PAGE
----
House preparation and arrival of chicks

Cleaning and disinfection procedure

Step 1
It is essential to remove all equipment and remove waste (dead birds, feed, eggs, manure, etc.) left in the house before cleaning. Any removable equipment
should be detached.
Step 2
Dry Cleaning
This removes all dust   and dry organic material from the house using compressed air, brooms or shovels.
Step 3
Wet Cleaning
This removes all remaining organic material and grease. Thoroughly clean using detergent and hot water. Apply foam detergent and leave it to work for the specified time.
Step 4
This kills all remaining pathogens that survived the previous steps. For good performance: Use only reliable and efective disinfectants .
  • Apply the appropriate dose.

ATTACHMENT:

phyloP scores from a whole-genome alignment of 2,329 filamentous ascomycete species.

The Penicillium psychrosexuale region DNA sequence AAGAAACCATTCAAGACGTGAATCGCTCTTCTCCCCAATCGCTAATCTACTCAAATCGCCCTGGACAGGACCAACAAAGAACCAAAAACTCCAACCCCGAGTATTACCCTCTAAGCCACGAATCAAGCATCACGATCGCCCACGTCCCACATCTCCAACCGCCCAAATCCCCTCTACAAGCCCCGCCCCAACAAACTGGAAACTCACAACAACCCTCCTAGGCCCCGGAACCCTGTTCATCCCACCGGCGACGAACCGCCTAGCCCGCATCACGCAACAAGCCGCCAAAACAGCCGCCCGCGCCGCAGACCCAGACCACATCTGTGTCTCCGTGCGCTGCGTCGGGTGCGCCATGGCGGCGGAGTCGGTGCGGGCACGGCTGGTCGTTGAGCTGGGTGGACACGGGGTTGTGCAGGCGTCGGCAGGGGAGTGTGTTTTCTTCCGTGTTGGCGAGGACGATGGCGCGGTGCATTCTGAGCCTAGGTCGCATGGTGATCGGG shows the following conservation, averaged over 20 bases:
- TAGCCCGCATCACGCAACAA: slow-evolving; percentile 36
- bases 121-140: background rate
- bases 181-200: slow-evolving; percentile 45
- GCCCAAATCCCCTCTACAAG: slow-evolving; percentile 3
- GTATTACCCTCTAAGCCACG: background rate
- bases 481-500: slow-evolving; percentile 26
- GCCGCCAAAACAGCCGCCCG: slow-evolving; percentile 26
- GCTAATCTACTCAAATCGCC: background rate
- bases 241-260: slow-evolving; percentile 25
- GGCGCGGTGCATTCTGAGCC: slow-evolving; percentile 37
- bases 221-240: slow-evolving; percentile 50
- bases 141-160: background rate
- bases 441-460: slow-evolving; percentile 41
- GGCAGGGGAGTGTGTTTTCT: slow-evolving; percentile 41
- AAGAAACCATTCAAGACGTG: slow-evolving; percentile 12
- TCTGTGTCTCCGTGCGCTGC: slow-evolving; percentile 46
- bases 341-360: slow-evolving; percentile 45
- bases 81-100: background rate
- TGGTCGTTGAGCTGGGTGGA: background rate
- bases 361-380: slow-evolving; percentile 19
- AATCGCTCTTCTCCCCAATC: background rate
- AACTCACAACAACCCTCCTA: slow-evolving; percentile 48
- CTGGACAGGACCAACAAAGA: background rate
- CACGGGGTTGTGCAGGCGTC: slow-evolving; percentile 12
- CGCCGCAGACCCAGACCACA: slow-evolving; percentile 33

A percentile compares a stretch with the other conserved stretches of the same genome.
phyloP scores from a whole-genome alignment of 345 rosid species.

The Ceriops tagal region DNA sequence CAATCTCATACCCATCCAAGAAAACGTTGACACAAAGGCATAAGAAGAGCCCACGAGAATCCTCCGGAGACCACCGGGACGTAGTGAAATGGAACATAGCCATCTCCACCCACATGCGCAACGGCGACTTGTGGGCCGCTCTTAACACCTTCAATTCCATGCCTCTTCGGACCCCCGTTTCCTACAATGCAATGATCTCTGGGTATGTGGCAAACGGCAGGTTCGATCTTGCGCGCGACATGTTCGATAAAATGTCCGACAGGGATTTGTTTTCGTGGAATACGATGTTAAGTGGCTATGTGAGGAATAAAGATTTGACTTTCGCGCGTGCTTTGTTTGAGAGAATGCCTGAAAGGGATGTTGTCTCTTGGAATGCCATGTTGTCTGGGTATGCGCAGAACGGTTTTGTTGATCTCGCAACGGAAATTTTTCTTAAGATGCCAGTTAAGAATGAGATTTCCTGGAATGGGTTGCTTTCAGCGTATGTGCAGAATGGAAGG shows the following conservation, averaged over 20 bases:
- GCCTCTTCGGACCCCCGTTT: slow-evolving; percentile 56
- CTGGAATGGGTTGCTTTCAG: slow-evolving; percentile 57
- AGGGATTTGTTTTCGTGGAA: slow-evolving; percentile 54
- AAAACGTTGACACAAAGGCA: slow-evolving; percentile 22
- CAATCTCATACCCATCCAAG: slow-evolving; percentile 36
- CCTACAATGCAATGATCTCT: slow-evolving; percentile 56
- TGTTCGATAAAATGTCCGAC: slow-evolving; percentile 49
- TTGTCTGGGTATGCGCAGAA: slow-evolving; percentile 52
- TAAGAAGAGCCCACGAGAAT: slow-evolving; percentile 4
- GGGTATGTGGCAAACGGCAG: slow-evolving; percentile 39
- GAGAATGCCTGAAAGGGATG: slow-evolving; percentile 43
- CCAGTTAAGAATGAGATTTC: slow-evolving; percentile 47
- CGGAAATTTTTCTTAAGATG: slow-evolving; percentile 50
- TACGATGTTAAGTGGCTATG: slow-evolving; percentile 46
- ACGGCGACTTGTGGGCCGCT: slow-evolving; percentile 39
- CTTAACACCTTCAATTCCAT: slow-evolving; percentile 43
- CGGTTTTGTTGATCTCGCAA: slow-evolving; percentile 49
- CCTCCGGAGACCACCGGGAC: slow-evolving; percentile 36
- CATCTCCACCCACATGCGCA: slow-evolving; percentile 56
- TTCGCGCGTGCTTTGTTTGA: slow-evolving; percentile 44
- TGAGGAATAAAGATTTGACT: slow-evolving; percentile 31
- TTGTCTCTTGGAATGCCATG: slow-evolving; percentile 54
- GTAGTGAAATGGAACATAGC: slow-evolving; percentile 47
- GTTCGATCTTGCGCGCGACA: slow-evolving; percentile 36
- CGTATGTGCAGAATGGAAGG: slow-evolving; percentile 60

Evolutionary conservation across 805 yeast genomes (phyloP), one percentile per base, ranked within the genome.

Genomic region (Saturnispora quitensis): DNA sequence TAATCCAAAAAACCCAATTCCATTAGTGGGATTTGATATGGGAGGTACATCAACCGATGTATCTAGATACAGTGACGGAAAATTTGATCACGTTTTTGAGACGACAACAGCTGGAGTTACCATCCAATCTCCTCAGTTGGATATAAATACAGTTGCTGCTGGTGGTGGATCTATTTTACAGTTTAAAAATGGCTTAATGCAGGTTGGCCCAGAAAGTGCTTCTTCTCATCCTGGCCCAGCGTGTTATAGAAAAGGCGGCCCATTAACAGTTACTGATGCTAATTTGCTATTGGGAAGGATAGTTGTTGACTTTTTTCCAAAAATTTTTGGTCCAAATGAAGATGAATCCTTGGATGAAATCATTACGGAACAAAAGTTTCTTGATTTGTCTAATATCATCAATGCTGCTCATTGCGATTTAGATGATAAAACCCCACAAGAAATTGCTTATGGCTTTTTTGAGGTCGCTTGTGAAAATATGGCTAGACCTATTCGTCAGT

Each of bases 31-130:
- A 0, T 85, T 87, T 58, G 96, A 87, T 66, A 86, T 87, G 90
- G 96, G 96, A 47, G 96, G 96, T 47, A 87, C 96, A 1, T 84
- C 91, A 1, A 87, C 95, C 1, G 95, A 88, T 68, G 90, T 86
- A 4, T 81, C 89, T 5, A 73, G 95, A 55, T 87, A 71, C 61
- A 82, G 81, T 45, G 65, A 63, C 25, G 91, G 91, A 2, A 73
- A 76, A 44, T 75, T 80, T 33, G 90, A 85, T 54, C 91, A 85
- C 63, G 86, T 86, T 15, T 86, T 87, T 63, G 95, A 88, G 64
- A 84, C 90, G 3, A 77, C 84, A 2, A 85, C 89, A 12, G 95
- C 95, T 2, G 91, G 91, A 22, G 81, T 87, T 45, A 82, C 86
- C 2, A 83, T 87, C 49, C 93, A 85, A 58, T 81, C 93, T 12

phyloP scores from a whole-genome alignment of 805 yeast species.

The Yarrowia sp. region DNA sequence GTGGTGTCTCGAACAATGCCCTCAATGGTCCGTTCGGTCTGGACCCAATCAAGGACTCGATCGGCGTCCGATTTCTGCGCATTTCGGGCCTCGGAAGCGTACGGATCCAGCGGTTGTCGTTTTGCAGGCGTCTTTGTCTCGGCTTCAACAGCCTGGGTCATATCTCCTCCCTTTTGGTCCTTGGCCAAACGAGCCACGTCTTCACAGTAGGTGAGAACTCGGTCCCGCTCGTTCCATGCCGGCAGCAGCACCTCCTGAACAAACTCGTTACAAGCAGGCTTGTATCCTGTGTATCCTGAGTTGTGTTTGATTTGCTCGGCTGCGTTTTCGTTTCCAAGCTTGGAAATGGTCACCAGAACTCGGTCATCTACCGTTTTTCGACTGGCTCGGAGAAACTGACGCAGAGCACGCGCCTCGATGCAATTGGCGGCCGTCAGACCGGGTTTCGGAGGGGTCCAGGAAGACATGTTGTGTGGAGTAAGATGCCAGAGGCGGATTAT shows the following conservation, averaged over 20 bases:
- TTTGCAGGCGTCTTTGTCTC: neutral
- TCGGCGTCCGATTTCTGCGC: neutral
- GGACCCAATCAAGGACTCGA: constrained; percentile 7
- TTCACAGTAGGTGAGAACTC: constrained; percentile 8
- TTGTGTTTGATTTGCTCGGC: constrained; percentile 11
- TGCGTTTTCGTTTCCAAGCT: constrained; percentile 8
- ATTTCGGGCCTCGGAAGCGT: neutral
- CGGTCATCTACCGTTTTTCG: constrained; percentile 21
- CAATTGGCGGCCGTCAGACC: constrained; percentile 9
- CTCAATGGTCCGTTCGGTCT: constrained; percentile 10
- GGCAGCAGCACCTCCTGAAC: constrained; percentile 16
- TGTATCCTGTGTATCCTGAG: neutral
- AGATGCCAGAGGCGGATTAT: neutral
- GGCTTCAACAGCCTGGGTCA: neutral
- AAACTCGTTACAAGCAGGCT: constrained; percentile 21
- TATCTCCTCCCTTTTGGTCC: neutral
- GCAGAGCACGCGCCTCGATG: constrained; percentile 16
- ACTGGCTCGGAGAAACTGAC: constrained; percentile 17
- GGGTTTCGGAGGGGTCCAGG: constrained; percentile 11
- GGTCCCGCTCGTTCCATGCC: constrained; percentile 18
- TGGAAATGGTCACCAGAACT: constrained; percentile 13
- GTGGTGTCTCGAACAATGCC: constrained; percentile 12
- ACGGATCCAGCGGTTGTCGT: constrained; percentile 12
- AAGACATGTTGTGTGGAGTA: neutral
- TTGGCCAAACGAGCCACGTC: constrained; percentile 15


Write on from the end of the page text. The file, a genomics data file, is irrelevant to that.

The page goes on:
• Respect contact time and temperature.
  • Follow the label instructions.
  • Use appropiate PPE (personal protective equipment).
Step 5
  • Fumigate  after liquid disinfection has been completed and the equipment has been installed again.
  • Follow the label instructions.
  • Use appropiate PPE (personal protective equipment).
Step 6
Sample after cleaning and disinfection, check if the microbiological results are ok. Corresponding sampling and laboratory analysis should be performed: at least eight samples per house should be taken, distributed randomly as shown in table 1. If results are unacceptable, take corrective measures.

Cleaning and disinfection procedures are key to preventing pathogens from passing from one flock to the next. They also prevent pathogens from challenging birds in their early life. The goal of this procedure is to minimize all microorganisms in the house to older chicks the best opportunity to achieve optimum performance.